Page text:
I can also remember when  Bread,’ was an important part of the human diet and was far removed from the medium of exchange stored in banks.   Demijon.

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“CLASH”; “BAM”: “WHAM”: inc.

When I was a young Swain, there were never any courses in school pertaining to the word “CLASH.” Neither did I receive any instructions in the home about checks and stripes “clashing.”“Perhaps one reason was the fact that we were fortunate to possess clothing of any type. It was not until I was married that I was introduced to fashions. Heretofore, I simply saw a shirt that I liked, bought it, wore it with whatever pants that happened to be pressed at the time and thought nothing of it.

Suddenly things changed. I could not be seen in public with my, ‘checked slacks’ and the ‘beautiful striped shirt’.     Why?  Because they clash.”

Up until this time, I had believed that clash meant to collide, conflict, to strike together with a loud, harsh metallic sound, or to fail to harmonize. My attire did none of the above. It was comfortable, somewhat spiffy and I enjoyed wearing it.

Once, while in the men’s department of a large store, I spied a beautiful chartreuse shirt which I was certain would ‘glow in the dark’. I immediately forked over most of my weeks pay and returned home with my treasure. Placing it on a hanger and hanging it beside my pink trousers, I envisioned the striking exhibition of color coordination that I would present on the occasion of our next outing.

As luck would have it, the office party was being held the following Saturday. The power bill was delayed until the ‘last day before cut-off time’; in order for my wife to purchase a new dress while: “Here I sit with a combination that would set the Fashion World back; at least, “A COUPLE OF YEARS”.

Happily, I donned my new look; while my wife “put on her face,” and I waited for her approval.  I was not prepared for what transpired when she saw me in a stance that I had hoped resembled some of the models from the catalog. Her mouth flew open, her breathing became shallow, red splotches appeared on her face and the veins in her neck stood out as if ready to burst. When she regained her voice, she said with a croak, “YOU’RE NOT GOING TO WEAR THAT, ARE YOU??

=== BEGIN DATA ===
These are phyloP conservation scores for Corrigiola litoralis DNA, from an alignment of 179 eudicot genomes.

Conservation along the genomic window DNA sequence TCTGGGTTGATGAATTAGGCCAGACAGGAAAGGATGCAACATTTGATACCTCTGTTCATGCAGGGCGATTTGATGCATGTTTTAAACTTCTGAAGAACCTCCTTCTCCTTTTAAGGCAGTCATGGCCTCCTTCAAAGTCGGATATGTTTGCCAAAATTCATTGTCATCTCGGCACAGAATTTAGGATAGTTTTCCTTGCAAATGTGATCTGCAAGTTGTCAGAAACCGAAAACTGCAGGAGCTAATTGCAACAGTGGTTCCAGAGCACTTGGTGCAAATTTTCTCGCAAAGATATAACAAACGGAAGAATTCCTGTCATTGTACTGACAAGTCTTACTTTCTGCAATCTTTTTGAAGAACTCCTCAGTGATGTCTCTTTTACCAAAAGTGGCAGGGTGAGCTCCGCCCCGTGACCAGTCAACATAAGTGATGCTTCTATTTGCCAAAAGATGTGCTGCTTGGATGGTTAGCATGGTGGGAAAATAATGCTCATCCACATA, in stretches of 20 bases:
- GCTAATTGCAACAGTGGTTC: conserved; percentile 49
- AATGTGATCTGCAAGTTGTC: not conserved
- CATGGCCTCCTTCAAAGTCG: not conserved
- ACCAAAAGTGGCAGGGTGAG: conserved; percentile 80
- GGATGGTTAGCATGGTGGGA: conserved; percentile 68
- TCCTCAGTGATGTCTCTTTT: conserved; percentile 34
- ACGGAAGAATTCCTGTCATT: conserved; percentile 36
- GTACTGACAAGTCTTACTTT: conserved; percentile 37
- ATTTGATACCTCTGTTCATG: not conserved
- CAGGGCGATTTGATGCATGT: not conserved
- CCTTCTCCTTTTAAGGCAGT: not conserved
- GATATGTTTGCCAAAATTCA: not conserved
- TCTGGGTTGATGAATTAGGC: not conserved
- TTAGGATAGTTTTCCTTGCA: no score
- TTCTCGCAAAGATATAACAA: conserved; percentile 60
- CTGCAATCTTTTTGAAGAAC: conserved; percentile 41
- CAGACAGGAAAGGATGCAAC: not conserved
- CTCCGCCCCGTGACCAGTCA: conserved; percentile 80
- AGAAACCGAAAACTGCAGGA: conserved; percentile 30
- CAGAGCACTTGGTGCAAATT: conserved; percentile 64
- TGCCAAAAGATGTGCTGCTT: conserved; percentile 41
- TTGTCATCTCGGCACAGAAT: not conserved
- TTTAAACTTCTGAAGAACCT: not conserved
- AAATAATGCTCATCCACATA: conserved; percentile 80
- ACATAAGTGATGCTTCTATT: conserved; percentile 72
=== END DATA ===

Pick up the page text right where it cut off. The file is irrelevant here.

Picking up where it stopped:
Dejected, I replied, “Why not?”  With a low moan, she informed me, “Because it clashes!”  You should know better! Take off those monstrosities and put on your blue sui; or I will refuse to go anywhere with you.”

As I changed, I reflected on a time when my chartreuse shirt, my pink trousers and even the green, silk scarf that I had knotted around my neck would have advanced ‘Men’s fashions, world-wide; by probably ten years. And besides, in my humble opinion, my attire had made absolutely none but the best of sounds. In fact, I was reasonably sure that it could have given The Gatlin Brothers a lesson or two in harmony.  Several weeks passed and we finally were on speaking terms again when I decided to change the oil in the car.

I was underneath the engine compartment with oil dripping into my face when I called for my lovely roommate to hand me a rag.  Being unable to open my eyes; I reached for the cloth; while wiping my  face until I could see.

When I was able to open my eyes, I saw an oil-soaked chartreuse shirt with the buttons cut off. Until this day, there has never been an explanation of what happened to the pink trousers.

Why do I not ask, you say? It’s simply because I’ve got better sense than to stir up another hornets nest. .      Jay Henry


The End Of A “Musical Career”

During and after World War Two; one of the more popular songs was the “Army Air Corps Hymn.”  This song and many other patriotic songs, were sung in ‘Chapel’ when I was in elementary school.  Our music director was a lady who taught music and piano lessons in addition to her duties as a staff teacher at the small school.